What We’re Learning Now About the Hidden Lives of Tudor Women

Historians/History
tags: womens history, Tudor Women



Elizabeth Norton is the author of The Hidden Lives of Tudor Women: A Social History.


On August 5, 1577, Thomasine Tyler and twenty-nine of her female neighbors assembled in Brentwood in Essex. The women were armed with items that they had found in their houses, including spits, hammers, and kettles filled with hot water. One woman carried a “great sharp stone” taken from the roadside. The crowd made its way to the town’s chapel and barricaded themselves inside, in protest against the building’s planned closure. They were soon removed when the sheriff and his men stormed the chapel, but the women were released without harm.

This event and other direct political action by women in the period was commonly dismissed as meaningless or as “a thing done by women.” Yet, no other period in English history is as associated with women in the popular consciousness as the Tudor age, from the six unfortunate wives of Henry VIII to the ruling queens “Bloody Mary” and “Good Queen Bess.” There were other women, too, less high-born and not so well remembered. Some did remarkable things, others were more conventional.

In the Tudor era, women’s lives were less likely to be recorded than those of their male contemporaries, with inequality beginning in the womb. It was believed that the male soul entered the body at forty days in utero; life for a girl began instead at ninety days. Carrying a girl was harder on the mother, too, physicians agreed, with the pregnant woman more likely to have “a pale, heavy, and swarth countenance, a melancholic eye.” Few Tudor mothers would have known for certain that they were pregnant at ninety days, in any event, waiting to add extra panels to their gowns until they actually felt the baby move in the womb.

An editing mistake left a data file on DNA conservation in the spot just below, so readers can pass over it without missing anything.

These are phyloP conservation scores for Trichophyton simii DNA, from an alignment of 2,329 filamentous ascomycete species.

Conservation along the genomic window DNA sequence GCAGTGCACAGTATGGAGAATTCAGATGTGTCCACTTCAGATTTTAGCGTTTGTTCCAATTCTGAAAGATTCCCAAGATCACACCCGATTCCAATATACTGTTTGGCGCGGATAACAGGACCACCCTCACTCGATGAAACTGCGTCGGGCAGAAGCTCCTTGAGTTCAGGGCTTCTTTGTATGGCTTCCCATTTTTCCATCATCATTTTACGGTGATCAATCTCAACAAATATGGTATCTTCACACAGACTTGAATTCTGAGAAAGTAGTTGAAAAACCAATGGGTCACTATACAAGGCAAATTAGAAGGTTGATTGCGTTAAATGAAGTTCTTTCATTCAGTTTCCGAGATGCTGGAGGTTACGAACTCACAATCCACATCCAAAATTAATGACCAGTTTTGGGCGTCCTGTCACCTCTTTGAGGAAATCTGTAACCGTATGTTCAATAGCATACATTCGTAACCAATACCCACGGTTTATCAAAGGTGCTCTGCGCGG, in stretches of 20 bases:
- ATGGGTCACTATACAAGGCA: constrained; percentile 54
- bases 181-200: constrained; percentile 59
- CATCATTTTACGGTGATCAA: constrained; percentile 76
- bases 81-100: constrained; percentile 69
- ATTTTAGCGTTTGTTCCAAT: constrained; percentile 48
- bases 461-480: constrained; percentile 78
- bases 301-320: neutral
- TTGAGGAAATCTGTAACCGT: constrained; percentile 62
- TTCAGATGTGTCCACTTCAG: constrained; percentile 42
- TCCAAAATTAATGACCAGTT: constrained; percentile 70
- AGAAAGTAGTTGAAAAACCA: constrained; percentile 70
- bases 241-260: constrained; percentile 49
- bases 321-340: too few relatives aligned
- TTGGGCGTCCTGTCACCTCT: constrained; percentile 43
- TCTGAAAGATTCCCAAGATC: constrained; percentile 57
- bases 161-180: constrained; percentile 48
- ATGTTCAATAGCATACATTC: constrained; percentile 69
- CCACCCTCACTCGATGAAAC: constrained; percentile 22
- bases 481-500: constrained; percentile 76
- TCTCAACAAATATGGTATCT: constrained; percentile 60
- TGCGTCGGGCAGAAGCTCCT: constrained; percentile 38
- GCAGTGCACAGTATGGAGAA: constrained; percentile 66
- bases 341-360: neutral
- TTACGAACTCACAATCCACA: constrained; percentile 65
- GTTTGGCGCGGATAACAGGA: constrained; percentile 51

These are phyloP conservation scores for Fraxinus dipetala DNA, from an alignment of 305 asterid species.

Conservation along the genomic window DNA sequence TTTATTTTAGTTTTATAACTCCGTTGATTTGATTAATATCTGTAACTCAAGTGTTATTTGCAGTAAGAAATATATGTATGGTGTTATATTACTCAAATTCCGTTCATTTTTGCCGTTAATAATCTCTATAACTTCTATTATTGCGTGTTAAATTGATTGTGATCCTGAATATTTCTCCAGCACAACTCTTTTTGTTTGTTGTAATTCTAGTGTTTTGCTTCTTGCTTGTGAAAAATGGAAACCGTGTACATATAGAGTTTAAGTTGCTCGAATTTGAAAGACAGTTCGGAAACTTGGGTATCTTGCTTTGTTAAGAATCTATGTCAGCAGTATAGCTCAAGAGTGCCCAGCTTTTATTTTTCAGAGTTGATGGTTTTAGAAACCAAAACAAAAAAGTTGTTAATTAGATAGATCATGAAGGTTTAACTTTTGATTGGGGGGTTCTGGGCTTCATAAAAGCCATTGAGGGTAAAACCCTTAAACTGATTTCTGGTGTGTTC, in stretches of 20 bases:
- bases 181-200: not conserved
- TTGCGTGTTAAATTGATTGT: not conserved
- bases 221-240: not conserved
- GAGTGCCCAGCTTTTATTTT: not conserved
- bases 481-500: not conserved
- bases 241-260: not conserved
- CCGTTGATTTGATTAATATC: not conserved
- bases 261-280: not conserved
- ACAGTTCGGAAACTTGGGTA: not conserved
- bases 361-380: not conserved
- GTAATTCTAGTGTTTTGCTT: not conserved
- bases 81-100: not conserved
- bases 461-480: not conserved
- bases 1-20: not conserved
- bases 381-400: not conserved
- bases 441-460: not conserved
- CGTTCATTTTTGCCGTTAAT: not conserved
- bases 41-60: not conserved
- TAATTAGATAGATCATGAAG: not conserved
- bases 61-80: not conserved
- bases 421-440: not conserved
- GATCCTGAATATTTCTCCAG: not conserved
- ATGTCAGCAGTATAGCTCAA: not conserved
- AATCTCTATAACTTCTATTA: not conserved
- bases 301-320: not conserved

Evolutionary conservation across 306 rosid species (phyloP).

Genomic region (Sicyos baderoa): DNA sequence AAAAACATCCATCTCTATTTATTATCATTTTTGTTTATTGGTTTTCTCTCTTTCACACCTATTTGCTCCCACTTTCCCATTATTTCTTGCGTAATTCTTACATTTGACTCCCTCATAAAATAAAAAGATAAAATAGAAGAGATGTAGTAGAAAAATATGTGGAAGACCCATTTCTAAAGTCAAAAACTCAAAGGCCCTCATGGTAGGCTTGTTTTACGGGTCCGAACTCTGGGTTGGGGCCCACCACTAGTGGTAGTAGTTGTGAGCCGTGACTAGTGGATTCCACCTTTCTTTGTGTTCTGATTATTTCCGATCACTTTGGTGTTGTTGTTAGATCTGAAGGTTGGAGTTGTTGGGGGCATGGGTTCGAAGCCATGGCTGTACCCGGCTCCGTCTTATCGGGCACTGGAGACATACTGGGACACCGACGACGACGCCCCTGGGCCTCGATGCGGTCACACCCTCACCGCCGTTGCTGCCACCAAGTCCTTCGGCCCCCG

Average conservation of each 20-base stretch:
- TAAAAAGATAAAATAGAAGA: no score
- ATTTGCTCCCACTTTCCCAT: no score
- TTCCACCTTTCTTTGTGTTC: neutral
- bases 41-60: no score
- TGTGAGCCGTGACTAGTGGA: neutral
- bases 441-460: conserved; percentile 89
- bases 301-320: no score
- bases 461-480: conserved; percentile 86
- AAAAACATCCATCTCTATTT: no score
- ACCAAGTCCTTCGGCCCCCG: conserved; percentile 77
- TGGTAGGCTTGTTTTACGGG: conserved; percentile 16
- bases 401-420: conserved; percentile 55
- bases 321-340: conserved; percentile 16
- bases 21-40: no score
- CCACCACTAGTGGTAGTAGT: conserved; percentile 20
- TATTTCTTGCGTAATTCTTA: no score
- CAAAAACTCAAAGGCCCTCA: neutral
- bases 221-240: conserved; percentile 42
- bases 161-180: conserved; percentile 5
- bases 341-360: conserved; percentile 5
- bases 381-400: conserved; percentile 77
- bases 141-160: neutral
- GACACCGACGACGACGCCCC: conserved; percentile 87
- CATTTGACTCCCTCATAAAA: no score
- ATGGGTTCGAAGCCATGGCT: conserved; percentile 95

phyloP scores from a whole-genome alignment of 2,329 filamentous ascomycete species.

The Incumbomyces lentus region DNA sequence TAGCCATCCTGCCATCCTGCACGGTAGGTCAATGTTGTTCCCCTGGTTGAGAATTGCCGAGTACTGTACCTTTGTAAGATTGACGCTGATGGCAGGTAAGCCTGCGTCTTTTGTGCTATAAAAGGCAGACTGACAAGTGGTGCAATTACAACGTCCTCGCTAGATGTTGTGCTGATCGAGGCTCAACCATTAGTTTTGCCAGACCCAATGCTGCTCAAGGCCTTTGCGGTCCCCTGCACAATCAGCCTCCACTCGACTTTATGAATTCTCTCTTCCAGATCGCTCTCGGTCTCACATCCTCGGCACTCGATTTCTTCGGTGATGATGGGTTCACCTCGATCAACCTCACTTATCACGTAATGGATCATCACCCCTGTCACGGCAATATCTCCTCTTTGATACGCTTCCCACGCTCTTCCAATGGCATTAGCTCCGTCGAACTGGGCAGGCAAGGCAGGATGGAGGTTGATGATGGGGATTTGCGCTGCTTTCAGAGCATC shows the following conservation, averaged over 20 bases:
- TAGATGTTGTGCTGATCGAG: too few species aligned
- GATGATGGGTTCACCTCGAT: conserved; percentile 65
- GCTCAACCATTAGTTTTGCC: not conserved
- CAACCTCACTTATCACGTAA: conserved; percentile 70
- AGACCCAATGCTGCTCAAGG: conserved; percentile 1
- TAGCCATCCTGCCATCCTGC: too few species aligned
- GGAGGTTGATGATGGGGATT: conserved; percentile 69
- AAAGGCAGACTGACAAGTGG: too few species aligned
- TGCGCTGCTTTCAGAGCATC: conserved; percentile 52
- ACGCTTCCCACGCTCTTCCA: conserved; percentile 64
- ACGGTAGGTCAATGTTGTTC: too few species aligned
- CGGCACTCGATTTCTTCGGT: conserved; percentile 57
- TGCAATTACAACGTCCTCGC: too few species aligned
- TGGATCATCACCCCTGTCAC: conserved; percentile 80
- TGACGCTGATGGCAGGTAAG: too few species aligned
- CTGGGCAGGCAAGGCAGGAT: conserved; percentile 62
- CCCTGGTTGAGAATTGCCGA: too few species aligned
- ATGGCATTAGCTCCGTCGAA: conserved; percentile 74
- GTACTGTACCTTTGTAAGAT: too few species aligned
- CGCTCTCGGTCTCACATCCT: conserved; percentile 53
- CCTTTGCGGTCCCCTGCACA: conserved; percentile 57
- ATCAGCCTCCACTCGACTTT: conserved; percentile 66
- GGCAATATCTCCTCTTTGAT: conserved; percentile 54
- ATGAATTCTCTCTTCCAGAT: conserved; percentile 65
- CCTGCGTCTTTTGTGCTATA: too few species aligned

Once pregnancy had been diagnosed, mothers would ready themselves for labor. Most women possessing a birthing sheet and other items required for labor and beyond. For queens, the preparations could be really elaborate. But, sometimes, no preparations were made at all. Tiny Mary Cheese was born in “a public place” on March 1, 1573, as her mother went about her business. The birth came so quickly and unexpectedly that the infant later died from the head injury sustained as she dropped to the floor beneath her mother’s skirts. More usually the mother gave birth on a pallet bed, attended by a midwife and female relations. The child would then be swaddled and – for wealthy infants – passed to the care of a wet nurse.

Childhood was a time of play, with toys available to suit every parental purse. For girls, there could be dolls and miniature household items, designed to teach them how to be wives and mothers in their turn. Most Tudor girls also received some level of schooling, from private tuition to small mixed free schools held in the local parish church. No one expected girls to outstrip boys: one educationalist was quick to assure his readers that he would speak of boys’ education first, since “naturally the male is more worthy’. The curriculum offered to girls could also be limited, with some contemporaries considering Latin and Greek to be “very noisome and jeopardous” to health, since it might “inflame their stomachs” towards vice. Most Tudors, however, considered that a little learning in a girl could not hurt.